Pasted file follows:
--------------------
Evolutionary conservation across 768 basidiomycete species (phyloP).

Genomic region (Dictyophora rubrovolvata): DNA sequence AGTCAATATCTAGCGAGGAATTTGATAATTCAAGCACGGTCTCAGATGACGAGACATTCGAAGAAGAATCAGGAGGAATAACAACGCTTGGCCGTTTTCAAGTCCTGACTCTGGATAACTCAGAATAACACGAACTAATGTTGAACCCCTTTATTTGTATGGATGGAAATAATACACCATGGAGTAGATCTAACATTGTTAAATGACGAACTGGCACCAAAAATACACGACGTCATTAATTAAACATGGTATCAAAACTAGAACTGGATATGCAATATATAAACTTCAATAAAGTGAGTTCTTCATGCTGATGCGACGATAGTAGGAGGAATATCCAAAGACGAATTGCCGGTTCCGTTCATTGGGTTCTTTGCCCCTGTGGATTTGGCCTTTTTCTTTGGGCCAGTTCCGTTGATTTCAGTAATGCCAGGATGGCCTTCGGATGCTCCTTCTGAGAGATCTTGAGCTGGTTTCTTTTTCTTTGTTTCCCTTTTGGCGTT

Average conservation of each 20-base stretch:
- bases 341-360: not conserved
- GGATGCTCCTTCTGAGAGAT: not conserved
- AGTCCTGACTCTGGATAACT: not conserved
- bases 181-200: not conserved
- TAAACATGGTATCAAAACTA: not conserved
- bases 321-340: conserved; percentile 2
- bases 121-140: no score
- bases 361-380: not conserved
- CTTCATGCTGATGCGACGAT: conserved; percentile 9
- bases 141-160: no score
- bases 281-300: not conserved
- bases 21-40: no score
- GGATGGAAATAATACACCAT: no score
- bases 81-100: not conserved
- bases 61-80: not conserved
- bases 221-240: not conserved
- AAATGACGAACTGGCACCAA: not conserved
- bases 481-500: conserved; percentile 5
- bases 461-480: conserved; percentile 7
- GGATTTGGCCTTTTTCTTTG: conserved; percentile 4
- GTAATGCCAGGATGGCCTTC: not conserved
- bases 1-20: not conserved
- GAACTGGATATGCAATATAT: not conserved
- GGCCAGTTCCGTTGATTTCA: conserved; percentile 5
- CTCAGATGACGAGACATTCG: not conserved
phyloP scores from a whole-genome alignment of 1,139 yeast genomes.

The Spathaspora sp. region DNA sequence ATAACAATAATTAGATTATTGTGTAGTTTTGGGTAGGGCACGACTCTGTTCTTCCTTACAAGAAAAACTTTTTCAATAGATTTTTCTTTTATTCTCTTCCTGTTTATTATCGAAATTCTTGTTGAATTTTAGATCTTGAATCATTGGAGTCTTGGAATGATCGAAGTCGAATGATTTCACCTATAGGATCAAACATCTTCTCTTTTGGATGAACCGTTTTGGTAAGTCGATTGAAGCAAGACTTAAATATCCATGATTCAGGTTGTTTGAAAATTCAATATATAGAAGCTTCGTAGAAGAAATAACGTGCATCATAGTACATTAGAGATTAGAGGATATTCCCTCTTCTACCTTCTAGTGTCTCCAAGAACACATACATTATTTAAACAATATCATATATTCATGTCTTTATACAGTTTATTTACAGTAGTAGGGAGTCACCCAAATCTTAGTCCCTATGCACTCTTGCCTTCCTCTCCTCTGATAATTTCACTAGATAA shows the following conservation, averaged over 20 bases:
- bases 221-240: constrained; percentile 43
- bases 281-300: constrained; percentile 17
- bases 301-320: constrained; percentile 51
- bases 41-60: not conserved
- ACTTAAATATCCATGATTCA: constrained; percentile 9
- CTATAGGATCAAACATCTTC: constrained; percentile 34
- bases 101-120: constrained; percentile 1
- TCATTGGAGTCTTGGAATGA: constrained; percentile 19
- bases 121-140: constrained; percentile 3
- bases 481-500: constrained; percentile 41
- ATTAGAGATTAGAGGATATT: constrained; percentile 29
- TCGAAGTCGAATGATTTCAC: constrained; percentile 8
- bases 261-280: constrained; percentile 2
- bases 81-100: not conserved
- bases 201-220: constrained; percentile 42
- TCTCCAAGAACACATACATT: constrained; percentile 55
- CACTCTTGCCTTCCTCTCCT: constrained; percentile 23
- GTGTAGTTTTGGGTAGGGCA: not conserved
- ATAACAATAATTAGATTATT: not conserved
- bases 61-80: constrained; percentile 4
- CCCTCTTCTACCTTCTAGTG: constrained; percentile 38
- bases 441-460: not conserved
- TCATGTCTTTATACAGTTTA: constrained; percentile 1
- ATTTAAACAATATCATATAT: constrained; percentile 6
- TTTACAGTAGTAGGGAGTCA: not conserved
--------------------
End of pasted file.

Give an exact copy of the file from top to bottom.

Evolutionary conservation across 768 basidiomycete species (phyloP).

Genomic region (Dictyophora rubrovolvata): DNA sequence AGTCAATATCTAGCGAGGAATTTGATAATTCAAGCACGGTCTCAGATGACGAGACATTCGAAGAAGAATCAGGAGGAATAACAACGCTTGGCCGTTTTCAAGTCCTGACTCTGGATAACTCAGAATAACACGAACTAATGTTGAACCCCTTTATTTGTATGGATGGAAATAATACACCATGGAGTAGATCTAACATTGTTAAATGACGAACTGGCACCAAAAATACACGACGTCATTAATTAAACATGGTATCAAAACTAGAACTGGATATGCAATATATAAACTTCAATAAAGTGAGTTCTTCATGCTGATGCGACGATAGTAGGAGGAATATCCAAAGACGAATTGCCGGTTCCGTTCATTGGGTTCTTTGCCCCTGTGGATTTGGCCTTTTTCTTTGGGCCAGTTCCGTTGATTTCAGTAATGCCAGGATGGCCTTCGGATGCTCCTTCTGAGAGATCTTGAGCTGGTTTCTTTTTCTTTGTTTCCCTTTTGGCGTT

Average conservation of each 20-base stretch:
- bases 341-360: not conserved
- GGATGCTCCTTCTGAGAGAT: not conserved
- AGTCCTGACTCTGGATAACT: not conserved
- bases 181-200: not conserved
- TAAACATGGTATCAAAACTA: not conserved
- bases 321-340: conserved; percentile 2
- bases 121-140: no score
- bases 361-380: not conserved
- CTTCATGCTGATGCGACGAT: conserved; percentile 9
- bases 141-160: no score
- bases 281-300: not conserved
- bases 21-40: no score
- GGATGGAAATAATACACCAT: no score
- bases 81-100: not conserved
- bases 61-80: not conserved
- bases 221-240: not conserved
- AAATGACGAACTGGCACCAA: not conserved
- bases 481-500: conserved; percentile 5
- bases 461-480: conserved; percentile 7
- GGATTTGGCCTTTTTCTTTG: conserved; percentile 4
- GTAATGCCAGGATGGCCTTC: not conserved
- bases 1-20: not conserved
- GAACTGGATATGCAATATAT: not conserved
- GGCCAGTTCCGTTGATTTCA: conserved; percentile 5
- CTCAGATGACGAGACATTCG: not conserved
phyloP scores from a whole-genome alignment of 1,139 yeast genomes.

The Spathaspora sp. region DNA sequence ATAACAATAATTAGATTATTGTGTAGTTTTGGGTAGGGCACGACTCTGTTCTTCCTTACAAGAAAAACTTTTTCAATAGATTTTTCTTTTATTCTCTTCCTGTTTATTATCGAAATTCTTGTTGAATTTTAGATCTTGAATCATTGGAGTCTTGGAATGATCGAAGTCGAATGATTTCACCTATAGGATCAAACATCTTCTCTTTTGGATGAACCGTTTTGGTAAGTCGATTGAAGCAAGACTTAAATATCCATGATTCAGGTTGTTTGAAAATTCAATATATAGAAGCTTCGTAGAAGAAATAACGTGCATCATAGTACATTAGAGATTAGAGGATATTCCCTCTTCTACCTTCTAGTGTCTCCAAGAACACATACATTATTTAAACAATATCATATATTCATGTCTTTATACAGTTTATTTACAGTAGTAGGGAGTCACCCAAATCTTAGTCCCTATGCACTCTTGCCTTCCTCTCCTCTGATAATTTCACTAGATAA shows the following conservation, averaged over 20 bases:
- bases 221-240: constrained; percentile 43
- bases 281-300: constrained; percentile 17
- bases 301-320: constrained; percentile 51
- bases 41-60: not conserved
- ACTTAAATATCCATGATTCA: constrained; percentile 9
- CTATAGGATCAAACATCTTC: constrained; percentile 34
- bases 101-120: constrained; percentile 1
- TCATTGGAGTCTTGGAATGA: constrained; percentile 19
- bases 121-140: constrained; percentile 3
- bases 481-500: constrained; percentile 41
- ATTAGAGATTAGAGGATATT: constrained; percentile 29
- TCGAAGTCGAATGATTTCAC: constrained; percentile 8
- bases 261-280: constrained; percentile 2
- bases 81-100: not conserved
- bases 201-220: constrained; percentile 42
- TCTCCAAGAACACATACATT: constrained; percentile 55
- CACTCTTGCCTTCCTCTCCT: constrained; percentile 23
- GTGTAGTTTTGGGTAGGGCA: not conserved
- ATAACAATAATTAGATTATT: not conserved
- bases 61-80: constrained; percentile 4
- CCCTCTTCTACCTTCTAGTG: constrained; percentile 38
- bases 441-460: not conserved
- TCATGTCTTTATACAGTTTA: constrained; percentile 1
- ATTTAAACAATATCATATAT: constrained; percentile 6
- TTTACAGTAGTAGGGAGTCA: not conserved